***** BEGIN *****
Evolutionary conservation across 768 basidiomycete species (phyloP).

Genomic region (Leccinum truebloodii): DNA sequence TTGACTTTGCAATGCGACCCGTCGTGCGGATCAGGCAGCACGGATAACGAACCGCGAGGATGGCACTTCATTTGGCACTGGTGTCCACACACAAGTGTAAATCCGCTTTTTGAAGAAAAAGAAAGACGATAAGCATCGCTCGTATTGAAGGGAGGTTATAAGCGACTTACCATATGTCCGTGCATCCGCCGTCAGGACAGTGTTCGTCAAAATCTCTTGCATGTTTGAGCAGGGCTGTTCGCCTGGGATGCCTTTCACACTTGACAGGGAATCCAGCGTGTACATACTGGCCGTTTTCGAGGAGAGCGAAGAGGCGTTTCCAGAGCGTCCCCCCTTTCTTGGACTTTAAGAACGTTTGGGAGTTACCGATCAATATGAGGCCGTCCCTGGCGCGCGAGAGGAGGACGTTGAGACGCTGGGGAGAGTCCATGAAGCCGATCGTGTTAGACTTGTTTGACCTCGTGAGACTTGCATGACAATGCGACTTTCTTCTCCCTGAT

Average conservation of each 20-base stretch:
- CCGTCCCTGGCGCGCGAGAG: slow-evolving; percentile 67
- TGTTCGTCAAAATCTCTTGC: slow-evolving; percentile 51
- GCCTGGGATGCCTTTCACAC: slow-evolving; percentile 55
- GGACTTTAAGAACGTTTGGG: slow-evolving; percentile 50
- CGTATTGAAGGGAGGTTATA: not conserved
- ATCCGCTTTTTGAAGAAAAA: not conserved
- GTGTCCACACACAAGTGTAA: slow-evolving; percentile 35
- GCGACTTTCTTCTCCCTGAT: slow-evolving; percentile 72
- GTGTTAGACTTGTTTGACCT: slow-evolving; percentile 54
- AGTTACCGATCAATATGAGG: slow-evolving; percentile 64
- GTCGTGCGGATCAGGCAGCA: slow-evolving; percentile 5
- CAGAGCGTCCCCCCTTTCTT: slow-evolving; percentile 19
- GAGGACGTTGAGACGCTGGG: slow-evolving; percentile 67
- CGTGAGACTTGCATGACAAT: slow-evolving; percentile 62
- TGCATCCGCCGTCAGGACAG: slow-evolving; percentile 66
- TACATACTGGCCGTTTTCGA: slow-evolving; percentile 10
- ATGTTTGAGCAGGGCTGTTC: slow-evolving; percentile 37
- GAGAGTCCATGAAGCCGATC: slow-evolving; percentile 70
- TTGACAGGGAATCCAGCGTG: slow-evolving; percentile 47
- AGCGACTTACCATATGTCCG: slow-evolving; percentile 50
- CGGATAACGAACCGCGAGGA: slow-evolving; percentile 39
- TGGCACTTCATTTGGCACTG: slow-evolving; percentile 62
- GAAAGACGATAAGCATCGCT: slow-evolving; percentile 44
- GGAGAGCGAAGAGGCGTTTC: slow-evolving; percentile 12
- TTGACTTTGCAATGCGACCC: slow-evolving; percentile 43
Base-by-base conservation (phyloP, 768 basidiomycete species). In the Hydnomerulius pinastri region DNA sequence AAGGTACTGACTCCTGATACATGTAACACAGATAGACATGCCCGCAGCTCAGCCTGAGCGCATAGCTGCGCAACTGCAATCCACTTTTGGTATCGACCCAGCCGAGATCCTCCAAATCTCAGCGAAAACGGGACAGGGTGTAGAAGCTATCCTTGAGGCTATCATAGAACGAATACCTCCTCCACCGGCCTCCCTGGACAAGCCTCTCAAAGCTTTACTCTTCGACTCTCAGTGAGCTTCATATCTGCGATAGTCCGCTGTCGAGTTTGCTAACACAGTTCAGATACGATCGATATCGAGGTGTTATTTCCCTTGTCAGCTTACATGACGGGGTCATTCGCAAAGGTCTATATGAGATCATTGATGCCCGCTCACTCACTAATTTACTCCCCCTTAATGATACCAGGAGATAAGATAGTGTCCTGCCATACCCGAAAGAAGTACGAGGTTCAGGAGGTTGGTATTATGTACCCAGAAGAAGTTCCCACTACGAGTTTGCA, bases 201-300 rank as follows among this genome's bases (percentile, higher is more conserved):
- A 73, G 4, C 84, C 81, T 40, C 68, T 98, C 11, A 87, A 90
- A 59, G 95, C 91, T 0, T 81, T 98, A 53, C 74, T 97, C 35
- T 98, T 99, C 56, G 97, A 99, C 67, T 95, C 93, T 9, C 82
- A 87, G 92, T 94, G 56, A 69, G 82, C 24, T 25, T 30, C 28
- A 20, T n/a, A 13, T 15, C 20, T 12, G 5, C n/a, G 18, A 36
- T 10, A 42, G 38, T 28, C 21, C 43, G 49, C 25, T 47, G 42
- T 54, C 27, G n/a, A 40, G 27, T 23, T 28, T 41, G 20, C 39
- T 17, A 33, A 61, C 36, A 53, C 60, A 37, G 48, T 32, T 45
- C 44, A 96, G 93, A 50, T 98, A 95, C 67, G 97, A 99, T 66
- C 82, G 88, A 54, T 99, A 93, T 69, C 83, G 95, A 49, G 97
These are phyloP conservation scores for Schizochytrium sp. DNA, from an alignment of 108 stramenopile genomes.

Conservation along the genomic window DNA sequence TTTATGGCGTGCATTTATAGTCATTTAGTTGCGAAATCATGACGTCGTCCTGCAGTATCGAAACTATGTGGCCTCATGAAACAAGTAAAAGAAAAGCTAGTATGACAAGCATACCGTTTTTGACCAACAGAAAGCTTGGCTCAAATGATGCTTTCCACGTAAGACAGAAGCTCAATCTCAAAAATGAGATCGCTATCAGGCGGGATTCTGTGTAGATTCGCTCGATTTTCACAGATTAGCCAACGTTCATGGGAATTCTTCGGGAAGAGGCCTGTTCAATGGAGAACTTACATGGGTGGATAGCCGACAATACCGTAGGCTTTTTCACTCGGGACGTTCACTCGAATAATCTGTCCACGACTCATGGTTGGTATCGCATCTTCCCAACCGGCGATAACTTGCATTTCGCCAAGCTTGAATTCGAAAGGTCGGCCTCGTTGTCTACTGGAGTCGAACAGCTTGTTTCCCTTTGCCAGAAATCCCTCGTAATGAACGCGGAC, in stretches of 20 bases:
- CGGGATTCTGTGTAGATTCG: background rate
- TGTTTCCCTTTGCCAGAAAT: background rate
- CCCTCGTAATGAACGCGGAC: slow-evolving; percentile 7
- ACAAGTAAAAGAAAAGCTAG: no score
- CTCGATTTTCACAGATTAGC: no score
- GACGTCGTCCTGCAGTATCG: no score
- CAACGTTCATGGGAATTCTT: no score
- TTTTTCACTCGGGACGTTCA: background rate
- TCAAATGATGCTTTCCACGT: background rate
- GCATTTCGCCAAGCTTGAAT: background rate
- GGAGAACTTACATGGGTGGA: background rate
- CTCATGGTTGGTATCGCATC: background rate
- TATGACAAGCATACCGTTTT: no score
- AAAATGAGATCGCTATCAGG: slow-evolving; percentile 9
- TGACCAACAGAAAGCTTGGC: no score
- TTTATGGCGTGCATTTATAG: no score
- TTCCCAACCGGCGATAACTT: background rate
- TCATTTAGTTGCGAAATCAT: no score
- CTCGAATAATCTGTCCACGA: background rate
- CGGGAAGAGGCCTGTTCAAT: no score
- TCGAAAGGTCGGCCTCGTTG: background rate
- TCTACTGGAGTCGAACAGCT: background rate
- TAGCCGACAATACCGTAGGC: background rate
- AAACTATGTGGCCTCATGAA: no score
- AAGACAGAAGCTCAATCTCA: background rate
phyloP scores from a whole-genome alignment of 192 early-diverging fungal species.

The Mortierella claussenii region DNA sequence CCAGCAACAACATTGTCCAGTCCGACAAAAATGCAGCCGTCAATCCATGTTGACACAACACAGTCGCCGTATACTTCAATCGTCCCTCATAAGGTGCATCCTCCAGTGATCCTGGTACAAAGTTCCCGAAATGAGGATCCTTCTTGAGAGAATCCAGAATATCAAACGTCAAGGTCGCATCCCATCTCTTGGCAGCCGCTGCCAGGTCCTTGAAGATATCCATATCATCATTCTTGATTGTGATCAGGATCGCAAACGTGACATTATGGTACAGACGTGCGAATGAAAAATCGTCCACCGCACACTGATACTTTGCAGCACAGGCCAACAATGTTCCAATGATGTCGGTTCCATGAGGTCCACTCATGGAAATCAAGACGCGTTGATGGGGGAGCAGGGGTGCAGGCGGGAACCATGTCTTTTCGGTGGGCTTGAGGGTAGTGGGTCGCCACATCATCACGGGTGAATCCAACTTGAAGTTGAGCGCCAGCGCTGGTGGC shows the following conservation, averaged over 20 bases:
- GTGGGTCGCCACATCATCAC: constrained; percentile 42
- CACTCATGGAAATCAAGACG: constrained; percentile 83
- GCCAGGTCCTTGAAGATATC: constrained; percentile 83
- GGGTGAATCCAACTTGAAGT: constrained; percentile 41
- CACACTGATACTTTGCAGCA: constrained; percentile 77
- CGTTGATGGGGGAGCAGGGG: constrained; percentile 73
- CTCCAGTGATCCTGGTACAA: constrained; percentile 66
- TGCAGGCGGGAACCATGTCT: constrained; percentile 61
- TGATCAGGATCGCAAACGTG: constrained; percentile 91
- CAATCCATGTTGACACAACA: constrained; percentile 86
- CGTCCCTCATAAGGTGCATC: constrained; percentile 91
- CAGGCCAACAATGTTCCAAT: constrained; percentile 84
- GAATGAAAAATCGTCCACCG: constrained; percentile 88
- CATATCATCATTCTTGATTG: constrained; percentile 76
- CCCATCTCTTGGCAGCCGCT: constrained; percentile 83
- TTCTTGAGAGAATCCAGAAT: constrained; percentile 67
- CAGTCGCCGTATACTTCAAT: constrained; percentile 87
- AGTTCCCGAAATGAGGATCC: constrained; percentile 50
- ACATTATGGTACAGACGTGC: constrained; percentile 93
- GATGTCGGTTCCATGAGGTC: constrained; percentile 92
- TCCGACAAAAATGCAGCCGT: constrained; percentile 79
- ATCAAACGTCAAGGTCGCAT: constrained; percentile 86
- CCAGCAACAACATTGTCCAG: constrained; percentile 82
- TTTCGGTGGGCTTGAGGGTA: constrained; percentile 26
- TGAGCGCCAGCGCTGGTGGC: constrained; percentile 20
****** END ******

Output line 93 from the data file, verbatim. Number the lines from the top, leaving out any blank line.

- TGAGCGCCAGCGCTGGTGGC: constrained; percentile 20